Links are to the books’ Goodreads pages, if you want to know more.
Finally finished Zadie Smith’s NW. I find it hard to talk about a book if I don’t have a “reading” of it. I just don’t know what I think about NW, or what I think it was trying to do. I found it easy to put down and forget about, though I liked the ideas about place and origins and whether we can ever leave home. This would be great for a digital humanities project mapping the characters’ movements through London. I’m a reader who likes plot, and though I found the formal experiments here interesting, it lacked the narrative verve and forward drive of White Teeth. Yet each of the episodes did build to a climax, and in retrospect I could see the clues that it was going to.
Carlene Bauer’s Frances and Bernard is an epistolary novel featuring a pair of writers. Yes please! My gold standard for this kind of thing is A.S. Byatt’s Possession, and Bauer didn’t hit those heights for me. But it’s hardly fair to compare a 200-page book entirely in letters to Byatt’s huge, dense novel. Frances and Bernard are apparently loosely inspired by Flannery O’Conner and Robert Lowell, two writers I know as little about as is possible for someone with a PhD in English. A writer who bases her characters on famous writers invites invidious comparison, and Bauer wisely doesn’t include any of their fiction or poetry. Whether or not her fictional letters rise to the level of her inspirations, I really enjoyed them. The early letters made me nostalgic for those late-night college talks that ranged from big ideas to aspirations to that hot guy in your English class. A couple of favorite passages:
I don’t ever want to feel touched or gifted spiritually. Or sense God moving about on the face of my waters. What a burden! . . . I think I prefer to live at the level of what the British call muddle. (Frances to Bernard, early on)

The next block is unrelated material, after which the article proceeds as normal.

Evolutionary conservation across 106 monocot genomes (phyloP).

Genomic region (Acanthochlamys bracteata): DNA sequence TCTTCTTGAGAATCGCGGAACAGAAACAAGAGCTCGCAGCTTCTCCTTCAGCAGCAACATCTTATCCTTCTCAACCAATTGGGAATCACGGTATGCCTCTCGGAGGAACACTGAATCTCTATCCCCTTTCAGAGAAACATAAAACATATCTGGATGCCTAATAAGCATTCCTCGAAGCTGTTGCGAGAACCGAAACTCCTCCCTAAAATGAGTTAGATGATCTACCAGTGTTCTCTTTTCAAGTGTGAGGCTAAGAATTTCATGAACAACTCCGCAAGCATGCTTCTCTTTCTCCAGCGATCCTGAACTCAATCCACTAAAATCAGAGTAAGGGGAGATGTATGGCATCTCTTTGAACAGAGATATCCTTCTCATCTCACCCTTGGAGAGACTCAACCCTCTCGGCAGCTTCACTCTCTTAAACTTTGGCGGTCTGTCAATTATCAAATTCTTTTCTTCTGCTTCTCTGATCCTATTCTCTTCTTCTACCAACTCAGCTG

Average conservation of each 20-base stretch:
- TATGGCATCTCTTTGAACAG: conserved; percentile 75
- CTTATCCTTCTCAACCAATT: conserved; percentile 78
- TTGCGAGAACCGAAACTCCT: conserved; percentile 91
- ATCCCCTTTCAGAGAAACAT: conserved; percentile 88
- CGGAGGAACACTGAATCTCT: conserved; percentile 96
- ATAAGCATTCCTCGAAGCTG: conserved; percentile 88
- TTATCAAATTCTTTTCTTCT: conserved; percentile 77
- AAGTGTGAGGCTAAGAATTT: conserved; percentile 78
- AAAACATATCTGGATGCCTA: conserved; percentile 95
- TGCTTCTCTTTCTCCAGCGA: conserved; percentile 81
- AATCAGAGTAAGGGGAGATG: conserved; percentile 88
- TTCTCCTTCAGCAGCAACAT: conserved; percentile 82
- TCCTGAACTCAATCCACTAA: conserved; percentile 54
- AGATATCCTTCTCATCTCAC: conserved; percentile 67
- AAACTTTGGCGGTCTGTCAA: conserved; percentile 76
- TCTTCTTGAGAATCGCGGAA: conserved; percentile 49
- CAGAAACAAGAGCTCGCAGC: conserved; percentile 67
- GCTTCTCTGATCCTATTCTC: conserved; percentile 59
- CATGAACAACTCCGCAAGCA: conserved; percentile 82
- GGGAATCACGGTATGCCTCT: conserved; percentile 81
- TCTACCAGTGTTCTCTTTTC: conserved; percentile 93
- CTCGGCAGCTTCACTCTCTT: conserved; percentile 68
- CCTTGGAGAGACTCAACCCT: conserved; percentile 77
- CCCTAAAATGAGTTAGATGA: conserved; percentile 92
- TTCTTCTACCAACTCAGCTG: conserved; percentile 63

Ted says there’s no better time than losing your mind to cleave to the decencies and unremarkable sentences of the Victorian novel, sentences bearing plot to the reader like freight car after freight car carrying cargo to its destination in Leeds. (Bernard to Frances, from a mental institution after a manic episode)
I feel related to her still, familial, because she knew me when I was at my most Bernard and I knew her when she was at her most Frances. We’d read each other like books we were endlessly fascinated by. (Bernard to Ted, on meeting Frances a few years after the end of their affair)
As Frances and Bernard go from friends to lovers to ex-both, they move from writing to each other to, increasingly, writing to other people (their best friends, their mutual editor) about each other. One thing this shift suggests is that friendship can be more intimate and emotionally open than romance. As two friends talking to each other about art and faith, Frances and Bernard were more interesting than they were as lovers. The novel suggests that their love for each other consumed energy needed for their art, and that both were better off in marriages to quieter partners. This is sort of a coming of age story–it follows them from their mid-20s to mid-30s–and they are wiser and more accepting of their limits at the end, if also sadder and lonelier. I wished they had stayed friends; it’s not easy to find friendships of the mind and heart in books (or in real life). Failed love affairs are a dime a dozen.